Let us immediately delve into the repair measures. We will begin with taking stock of the strengths and advantages of the current situation in the Sindhi community. There is wealth. There is general and professional education. There is global presence. Is there willingness amongst the youngsters to shoulder a community responsibility? We will assume there is willingness. Therefore, there is possibility.
We need to do the following urgently. Promote the teaching of Sindhi Language in educational institutions. Identify and acknowledge the learned few from the community and request for sharing of their knowledge. Increase and make more effective use of the electronic media for far-reaching communication. Intensify efforts through publications. Make greater use of Music as a medium. Create global “exchange” forums for the youth. Encourage involvement and reward the interested.
Sindhishaan aims to take an initiative. Sindhishaan launches its publication today with an assurance to be with you, once, every three months. Sindhishaan has bought television space in Doordarshan – Metro (a television channel in India) for the first ever continuous effort to provide you with entertaining Sindhi programs. Sindhishaan has built a website for you. Please do visit www.sindhishaan.com.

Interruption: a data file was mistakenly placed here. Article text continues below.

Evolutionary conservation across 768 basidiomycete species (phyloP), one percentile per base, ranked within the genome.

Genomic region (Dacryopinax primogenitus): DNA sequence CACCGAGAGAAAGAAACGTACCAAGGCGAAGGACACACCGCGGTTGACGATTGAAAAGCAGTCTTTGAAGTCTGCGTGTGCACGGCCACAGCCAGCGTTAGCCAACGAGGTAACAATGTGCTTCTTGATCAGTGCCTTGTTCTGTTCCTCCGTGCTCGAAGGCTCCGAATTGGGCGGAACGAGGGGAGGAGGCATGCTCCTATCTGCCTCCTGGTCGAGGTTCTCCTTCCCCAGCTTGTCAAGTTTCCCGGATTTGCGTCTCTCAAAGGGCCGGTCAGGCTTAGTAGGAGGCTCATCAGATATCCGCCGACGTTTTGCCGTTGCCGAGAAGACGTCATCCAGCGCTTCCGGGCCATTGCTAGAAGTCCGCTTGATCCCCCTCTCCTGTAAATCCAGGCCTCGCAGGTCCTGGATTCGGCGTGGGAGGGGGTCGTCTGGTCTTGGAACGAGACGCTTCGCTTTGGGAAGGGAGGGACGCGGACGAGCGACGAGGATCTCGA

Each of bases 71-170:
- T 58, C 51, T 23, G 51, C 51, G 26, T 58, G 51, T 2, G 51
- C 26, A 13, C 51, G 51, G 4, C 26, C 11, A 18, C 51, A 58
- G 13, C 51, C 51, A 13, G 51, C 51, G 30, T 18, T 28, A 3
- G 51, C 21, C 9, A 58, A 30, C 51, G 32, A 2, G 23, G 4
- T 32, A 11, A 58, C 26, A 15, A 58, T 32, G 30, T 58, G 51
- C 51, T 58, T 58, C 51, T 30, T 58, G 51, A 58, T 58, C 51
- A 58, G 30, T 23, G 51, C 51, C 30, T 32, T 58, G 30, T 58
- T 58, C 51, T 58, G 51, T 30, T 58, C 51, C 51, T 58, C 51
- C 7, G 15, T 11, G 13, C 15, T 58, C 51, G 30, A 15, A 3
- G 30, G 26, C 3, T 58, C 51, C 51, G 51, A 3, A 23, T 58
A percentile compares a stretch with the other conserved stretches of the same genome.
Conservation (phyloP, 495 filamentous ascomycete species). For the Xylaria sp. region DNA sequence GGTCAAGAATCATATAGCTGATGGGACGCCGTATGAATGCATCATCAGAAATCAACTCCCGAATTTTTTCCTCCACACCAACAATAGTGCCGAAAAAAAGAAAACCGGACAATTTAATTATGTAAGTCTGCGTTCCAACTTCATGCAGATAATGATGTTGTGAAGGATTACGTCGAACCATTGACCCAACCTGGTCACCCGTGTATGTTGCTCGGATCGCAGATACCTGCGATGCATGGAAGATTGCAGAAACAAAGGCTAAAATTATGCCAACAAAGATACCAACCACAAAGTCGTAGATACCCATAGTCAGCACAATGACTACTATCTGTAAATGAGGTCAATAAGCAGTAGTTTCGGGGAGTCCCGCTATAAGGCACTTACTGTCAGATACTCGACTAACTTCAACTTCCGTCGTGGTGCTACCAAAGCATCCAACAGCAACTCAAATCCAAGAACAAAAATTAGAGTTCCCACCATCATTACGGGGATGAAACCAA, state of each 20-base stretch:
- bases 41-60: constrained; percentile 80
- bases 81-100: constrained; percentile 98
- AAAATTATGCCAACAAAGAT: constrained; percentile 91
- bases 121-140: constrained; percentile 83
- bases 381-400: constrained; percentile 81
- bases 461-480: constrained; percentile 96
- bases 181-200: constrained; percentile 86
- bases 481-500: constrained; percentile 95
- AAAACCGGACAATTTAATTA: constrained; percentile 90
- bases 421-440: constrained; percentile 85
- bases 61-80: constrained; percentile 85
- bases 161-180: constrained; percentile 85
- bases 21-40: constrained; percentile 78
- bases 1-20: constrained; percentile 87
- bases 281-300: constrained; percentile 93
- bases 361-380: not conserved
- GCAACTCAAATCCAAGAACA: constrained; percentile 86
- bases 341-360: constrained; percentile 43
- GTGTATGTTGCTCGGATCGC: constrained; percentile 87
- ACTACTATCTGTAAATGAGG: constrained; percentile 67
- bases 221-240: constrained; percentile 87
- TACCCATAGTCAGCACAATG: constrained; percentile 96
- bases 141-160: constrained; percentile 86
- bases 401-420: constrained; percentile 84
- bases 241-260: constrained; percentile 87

Sindhishaan promises to support existing sister initiatives and pledges support for emerging sister initiatives. Our team is keen. Our team is willing. Our team is young. Our team is not beyond mistakes. Our team will gracefully accept lapses and gratefully acknowledge your corrections. Our team has worked on the support of just ONE conscientious and enthusiastic Sindhi, in the form of our Managing Director, Mr. Ranjit Butani. Despite and ignoring his instructions to avoid making a mutual admiration podium of this publication, we thank him profusely for his uninterrupted support and encouragement.
His clear mandate was to avoid diluting the content with interspersed advertisements in the launch issue. The initiatives that we have planned does require a larger fund resource. We will be meeting and communicating with potential advertisers to update them on our efforts. We hope to ensure more than adequate exchange of service and value for their largesse. We would have built far-reaching and effective media in the form this quarterly publication, the television programs and the website, by the time they begin evaluating the worthiness of their assistance to us.
Our team has NO other Sindhi Members. We are a group of some Tamilians, some Malayalees and some Maharashtrians. We worked hard, we researched a lot, we learnt a little, we are trying to do plenty more. We are fascinated with your company. We respect your achievements.
Dear Sindhi friends, just because we did, you don’t have to. But if WE can make a modest attempt, YOU could do a much better job. Hold our hands. Let US work together.